One of the things I tend to struggle with in the course of my pre-production is the storyboards and layouts for my pieces. While some people have a natural flare for interesting camera angles and compositions, I find that I have a harder time working out what would work best for my scenes. In the hopes of remedying that fact, I’ve decided to try and start doing some storyboard analyses.
The exercise is simple in concept, though can take a good deal of time to render in actuality. I find scenes from various films, be they animation or live action, that are similar to the scenes which I am trying to work through, and by watching them through frame by frame, I can reverse engineer a basic storyboard that will allow me to see how all the part fits together.
My first attempt at this exercise was an early scene from Pixar’s Monster’s Inc., where Mike and Sully are walking to work – a scene which provides us with a greater sense of their individual personalities, as well as establishing some aspects of the state of their world such as the scream shortage. What I found in going through this scene was that Pixar storyboard artists take great pains to layer movement in their shots to direct your eye where they want it to go. There are many aspects of this sequence of shots where a character you may not even remember a minute later can guide your eye or give the short the sense of closure it might need to allow you to move on to the next shot.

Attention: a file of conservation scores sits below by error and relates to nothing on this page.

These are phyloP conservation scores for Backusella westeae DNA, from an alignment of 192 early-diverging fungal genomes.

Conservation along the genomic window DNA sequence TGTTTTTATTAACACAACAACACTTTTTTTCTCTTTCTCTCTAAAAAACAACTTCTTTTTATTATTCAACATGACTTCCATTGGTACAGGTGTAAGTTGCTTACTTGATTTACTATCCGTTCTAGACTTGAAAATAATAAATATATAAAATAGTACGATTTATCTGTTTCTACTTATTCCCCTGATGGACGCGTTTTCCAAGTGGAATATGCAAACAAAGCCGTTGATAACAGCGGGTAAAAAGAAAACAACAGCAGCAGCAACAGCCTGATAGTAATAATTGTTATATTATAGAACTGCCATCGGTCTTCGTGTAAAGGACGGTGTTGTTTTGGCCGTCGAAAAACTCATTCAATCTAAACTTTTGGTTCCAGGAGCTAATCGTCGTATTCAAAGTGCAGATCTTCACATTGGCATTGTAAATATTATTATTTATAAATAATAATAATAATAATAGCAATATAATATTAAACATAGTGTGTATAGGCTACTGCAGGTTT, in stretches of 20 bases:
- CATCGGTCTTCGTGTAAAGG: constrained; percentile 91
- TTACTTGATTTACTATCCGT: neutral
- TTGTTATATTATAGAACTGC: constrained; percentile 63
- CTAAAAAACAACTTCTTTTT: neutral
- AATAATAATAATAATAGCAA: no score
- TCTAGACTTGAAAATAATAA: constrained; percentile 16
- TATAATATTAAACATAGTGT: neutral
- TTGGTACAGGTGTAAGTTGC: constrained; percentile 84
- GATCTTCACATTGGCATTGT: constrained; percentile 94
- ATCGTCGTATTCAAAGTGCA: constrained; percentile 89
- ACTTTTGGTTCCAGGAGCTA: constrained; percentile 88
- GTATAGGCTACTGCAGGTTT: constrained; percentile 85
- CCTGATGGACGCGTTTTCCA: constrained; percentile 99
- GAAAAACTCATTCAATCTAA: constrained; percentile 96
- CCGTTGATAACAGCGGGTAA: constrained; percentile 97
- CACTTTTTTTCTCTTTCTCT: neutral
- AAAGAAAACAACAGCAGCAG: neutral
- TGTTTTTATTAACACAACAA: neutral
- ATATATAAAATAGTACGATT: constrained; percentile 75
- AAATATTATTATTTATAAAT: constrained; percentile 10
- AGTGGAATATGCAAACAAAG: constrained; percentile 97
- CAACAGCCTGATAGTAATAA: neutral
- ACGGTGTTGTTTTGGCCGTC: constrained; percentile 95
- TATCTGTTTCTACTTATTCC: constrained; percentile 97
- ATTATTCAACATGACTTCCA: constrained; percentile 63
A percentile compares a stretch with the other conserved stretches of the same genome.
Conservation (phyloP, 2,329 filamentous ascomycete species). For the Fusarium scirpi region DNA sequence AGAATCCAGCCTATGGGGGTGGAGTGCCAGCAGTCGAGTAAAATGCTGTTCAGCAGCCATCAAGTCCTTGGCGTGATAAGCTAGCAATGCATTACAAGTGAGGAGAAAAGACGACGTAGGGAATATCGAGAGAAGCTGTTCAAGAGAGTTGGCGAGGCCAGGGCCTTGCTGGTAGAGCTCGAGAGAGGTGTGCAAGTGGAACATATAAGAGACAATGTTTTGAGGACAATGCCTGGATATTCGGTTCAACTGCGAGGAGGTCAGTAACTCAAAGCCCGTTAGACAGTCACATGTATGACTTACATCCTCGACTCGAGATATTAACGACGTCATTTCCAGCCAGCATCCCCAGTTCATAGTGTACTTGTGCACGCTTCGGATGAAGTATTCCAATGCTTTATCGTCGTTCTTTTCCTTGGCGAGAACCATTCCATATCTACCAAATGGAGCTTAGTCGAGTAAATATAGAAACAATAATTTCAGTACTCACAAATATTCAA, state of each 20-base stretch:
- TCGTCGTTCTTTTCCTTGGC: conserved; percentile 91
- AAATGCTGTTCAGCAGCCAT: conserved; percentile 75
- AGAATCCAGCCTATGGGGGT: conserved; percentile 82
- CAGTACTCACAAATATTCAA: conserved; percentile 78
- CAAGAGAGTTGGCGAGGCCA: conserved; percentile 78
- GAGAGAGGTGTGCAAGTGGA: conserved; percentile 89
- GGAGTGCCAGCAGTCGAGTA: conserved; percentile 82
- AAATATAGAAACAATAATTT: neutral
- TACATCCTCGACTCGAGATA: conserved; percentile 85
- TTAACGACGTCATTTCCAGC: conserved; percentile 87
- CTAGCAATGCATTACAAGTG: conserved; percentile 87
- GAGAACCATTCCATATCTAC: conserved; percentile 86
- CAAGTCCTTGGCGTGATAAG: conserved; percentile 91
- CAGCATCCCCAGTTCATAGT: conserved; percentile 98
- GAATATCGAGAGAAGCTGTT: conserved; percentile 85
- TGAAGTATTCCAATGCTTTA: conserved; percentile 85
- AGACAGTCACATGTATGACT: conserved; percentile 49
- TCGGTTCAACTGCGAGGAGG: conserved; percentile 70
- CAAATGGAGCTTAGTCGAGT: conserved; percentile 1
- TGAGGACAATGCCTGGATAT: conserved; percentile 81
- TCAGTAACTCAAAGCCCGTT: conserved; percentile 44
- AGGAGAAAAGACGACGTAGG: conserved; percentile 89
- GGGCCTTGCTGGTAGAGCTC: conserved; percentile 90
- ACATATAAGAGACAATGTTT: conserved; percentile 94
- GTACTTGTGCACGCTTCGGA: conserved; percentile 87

My images and analysis are below:
Pixar Animation Studios’s
Directed by: Pete Doctor
Executive Producers: John Lasseter and Andrew Stanton
Story Supervisor: Bob Peterson
Layout Supervisor: Ewan Johnson
I tried to see if I could find more information online as to who was the primary storyboard artist for this scene, but wasn’t able to find anything specfic. This isn’t wholey surprising, because with the number of revisions these stories have to go through before they are deemed ready to be animated, the scene was most likely more of a collaborative effort, rather than the work on one individual.
Author’s Note: For the time being these images are placeholders until I can manage to get some better scans in place. Once I get the better images uploaded, I’ll also include my more complete thoughts on the analysis on the scene.